Princess, Suffragette, Revolutionary

Book - 2015
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In 1876 Sophia Duleep Singh was born into Indian royalty. Her father, Maharajah Duleep Singh, was heir to the Kingdom of the Sikhs, one of the greatest empires of the Indian subcontinent, a realm that stretched from the lush Kashmir Valley to the craggy foothills of the Khyber Pass and included the mighty cities of Lahore and Peshawar. It was a territory irresistible to the British, who plundered everything, including the fabled Koh-I-Noor diamond. Exiled to England, the dispossessed Maharajah transformed his estate at Elveden in Suffolk into a Moghul palace, its grounds stocked with leopards, monkeys and exotic birds. Sophia, god-daughter of Queen Victoria, was raised a genteel aristocratic Englishwoman: presented at court, afforded grace and favor lodgings at Hampton Court Palace and photographed wearing the latest fashions for the society pages. But when, in secret defiance of the British government, she travelled to India, she returned a revolutionary. Sophia transcended her heritage to devote herself to battling injustice and inequality, a far cry from the life to which she was born. Her causes were the struggle for Indian Independence, the fate of the lascars, the welfare of Indian soldiers in the First World War--and, above all, the fight for female suffrage. She was bold and fearless, attacking politicians, putting herself in the front line and swapping her silks for a nurse's uniform to tend wounded soldiers evacuated from the battlefields. Meticulously researched and passionately written, this enthralling story of the rise of women and the fall of empire introduces an extraordinary individual and her part in the defining moments of recent British and Indian history
Publisher: New York : Bloomsbury, ©2015.
ISBN: 9781632860811
Characteristics: xiii, 416 pages, 24 unnumbered pages of plates :,illustrations, portraits ;,25 cm.


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Jun 27, 2016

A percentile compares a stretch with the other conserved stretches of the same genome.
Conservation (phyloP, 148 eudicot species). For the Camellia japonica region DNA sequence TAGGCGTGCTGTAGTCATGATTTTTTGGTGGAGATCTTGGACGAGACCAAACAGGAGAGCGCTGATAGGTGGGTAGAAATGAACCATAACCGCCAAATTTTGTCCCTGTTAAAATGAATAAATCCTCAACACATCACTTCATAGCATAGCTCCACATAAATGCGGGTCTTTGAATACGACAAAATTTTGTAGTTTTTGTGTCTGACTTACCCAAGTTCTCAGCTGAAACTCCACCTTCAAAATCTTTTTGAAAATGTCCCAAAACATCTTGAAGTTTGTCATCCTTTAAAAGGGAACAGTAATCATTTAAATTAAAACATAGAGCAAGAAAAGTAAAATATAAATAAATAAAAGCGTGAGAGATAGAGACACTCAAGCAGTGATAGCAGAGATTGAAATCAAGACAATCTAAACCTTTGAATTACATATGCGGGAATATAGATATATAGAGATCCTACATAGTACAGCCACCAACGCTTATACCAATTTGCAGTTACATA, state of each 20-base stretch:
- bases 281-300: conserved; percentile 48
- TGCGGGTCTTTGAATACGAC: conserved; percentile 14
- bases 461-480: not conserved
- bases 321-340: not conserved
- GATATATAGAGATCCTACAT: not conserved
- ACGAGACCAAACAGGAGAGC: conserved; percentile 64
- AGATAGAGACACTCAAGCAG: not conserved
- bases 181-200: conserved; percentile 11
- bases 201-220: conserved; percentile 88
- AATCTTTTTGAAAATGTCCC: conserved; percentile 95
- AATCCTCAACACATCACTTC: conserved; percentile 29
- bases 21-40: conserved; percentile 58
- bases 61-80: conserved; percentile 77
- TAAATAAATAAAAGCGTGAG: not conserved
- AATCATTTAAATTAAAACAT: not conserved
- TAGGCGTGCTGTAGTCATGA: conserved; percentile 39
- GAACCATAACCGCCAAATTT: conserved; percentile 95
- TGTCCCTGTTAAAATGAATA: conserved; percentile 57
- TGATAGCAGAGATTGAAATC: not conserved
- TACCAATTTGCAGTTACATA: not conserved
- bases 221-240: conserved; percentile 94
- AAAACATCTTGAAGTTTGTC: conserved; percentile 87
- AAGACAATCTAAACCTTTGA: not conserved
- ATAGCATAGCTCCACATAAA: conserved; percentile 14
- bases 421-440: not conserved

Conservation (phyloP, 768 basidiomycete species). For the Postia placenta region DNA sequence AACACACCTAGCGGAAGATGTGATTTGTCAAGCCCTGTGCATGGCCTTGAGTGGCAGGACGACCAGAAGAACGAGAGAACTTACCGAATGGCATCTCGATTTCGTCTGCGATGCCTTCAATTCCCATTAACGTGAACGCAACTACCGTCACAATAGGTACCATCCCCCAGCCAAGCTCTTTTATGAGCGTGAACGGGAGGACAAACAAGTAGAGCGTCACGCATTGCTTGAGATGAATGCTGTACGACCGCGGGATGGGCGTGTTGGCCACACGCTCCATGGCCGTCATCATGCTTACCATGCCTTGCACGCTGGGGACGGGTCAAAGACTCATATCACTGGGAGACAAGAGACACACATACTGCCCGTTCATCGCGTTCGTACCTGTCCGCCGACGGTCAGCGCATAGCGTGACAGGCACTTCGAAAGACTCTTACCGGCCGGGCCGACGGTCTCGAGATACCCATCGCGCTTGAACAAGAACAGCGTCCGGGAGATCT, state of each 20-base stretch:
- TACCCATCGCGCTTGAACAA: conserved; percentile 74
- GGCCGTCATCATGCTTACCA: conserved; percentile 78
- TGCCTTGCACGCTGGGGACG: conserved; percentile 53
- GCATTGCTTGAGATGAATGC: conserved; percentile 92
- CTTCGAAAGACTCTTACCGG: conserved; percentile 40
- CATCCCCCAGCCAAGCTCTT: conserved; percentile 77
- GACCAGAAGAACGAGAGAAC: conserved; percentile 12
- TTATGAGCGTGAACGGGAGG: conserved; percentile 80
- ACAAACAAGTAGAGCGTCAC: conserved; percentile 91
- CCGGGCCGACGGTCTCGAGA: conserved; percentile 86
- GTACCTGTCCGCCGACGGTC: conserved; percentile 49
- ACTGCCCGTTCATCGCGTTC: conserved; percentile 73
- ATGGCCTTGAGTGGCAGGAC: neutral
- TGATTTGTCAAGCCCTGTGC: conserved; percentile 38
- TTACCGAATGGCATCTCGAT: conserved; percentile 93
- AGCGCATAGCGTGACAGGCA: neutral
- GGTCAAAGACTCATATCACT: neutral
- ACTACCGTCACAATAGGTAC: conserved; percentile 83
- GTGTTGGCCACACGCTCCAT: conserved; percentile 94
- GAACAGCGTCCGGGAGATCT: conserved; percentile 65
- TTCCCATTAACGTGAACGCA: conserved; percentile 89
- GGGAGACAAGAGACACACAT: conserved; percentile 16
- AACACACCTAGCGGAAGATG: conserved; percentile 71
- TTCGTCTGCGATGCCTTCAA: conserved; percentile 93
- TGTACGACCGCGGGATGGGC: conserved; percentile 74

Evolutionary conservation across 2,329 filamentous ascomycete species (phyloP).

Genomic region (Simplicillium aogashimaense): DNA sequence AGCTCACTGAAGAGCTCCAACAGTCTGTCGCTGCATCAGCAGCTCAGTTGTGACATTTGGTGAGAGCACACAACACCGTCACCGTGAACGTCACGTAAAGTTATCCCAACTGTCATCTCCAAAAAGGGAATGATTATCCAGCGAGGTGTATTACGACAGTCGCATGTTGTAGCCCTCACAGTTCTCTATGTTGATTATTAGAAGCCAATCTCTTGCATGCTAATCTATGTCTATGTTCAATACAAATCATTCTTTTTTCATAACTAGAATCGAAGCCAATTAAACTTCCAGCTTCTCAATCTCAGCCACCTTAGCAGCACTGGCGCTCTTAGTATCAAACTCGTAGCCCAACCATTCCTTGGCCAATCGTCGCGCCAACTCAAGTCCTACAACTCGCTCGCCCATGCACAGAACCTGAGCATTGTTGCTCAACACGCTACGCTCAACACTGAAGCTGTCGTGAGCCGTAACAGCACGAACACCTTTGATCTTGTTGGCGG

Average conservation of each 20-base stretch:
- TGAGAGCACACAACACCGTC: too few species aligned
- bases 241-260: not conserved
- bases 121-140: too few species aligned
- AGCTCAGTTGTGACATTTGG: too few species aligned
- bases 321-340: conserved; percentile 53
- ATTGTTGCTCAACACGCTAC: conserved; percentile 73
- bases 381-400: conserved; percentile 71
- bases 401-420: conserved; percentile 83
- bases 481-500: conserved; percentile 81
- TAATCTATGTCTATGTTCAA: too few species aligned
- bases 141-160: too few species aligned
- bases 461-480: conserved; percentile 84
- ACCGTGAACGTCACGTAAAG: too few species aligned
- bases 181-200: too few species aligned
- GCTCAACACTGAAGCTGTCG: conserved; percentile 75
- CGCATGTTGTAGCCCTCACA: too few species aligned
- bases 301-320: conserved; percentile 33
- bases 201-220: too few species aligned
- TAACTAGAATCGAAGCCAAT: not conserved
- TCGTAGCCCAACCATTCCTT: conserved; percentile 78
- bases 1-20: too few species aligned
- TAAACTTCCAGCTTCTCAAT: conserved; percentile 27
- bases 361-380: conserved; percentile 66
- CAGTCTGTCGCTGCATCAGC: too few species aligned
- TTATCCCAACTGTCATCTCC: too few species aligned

Excellent book about a princess who lived during tumultuous times in British & Indian history.Loved it!

May 30, 2016

The title of the book pretty much describes its content - a woman stripped of regal power but finding political power in exile. The only thing that made me smile was when she defaced her census form saying that since she couldn't vote, she shouldn't be counted as part of the population. Otherwise, an average book.

Apr 18, 2015

An interesting (but not riveting) biography of a woman of colour, in England, who was adulated for her "Princess" status but despised for her personal politics as a suffragette and Indian nationalist. The first 100 pages on Princess Sophia's family background should have been condensed.


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Feb 11, 2015

"Born in 1876, Princess Sophia Duleep Singh was the daughter of the last maharaja of the Punjab, who had been deposed, exiled to Britain, and given an enormous allowance to dissuade him from returning to foment insurrection. Sophia had a lavish upbringing; she was a goddaughter of Queen Victoria. As an elegant, lively young woman she was a trendsetter ... But by her early thirties she had joined the suffragettes, and she became a key figure in the movement. [This biography provides] a rare glimpse into imperialism's intimate effects, ... explores the forces that radicalized her, including an early trip to India and the British aristocracy's refusal to countenance mixed-race unions which prevented her from marrying." - "Briefly Noted", The New Yorker, January 19, 2015, p. 75.

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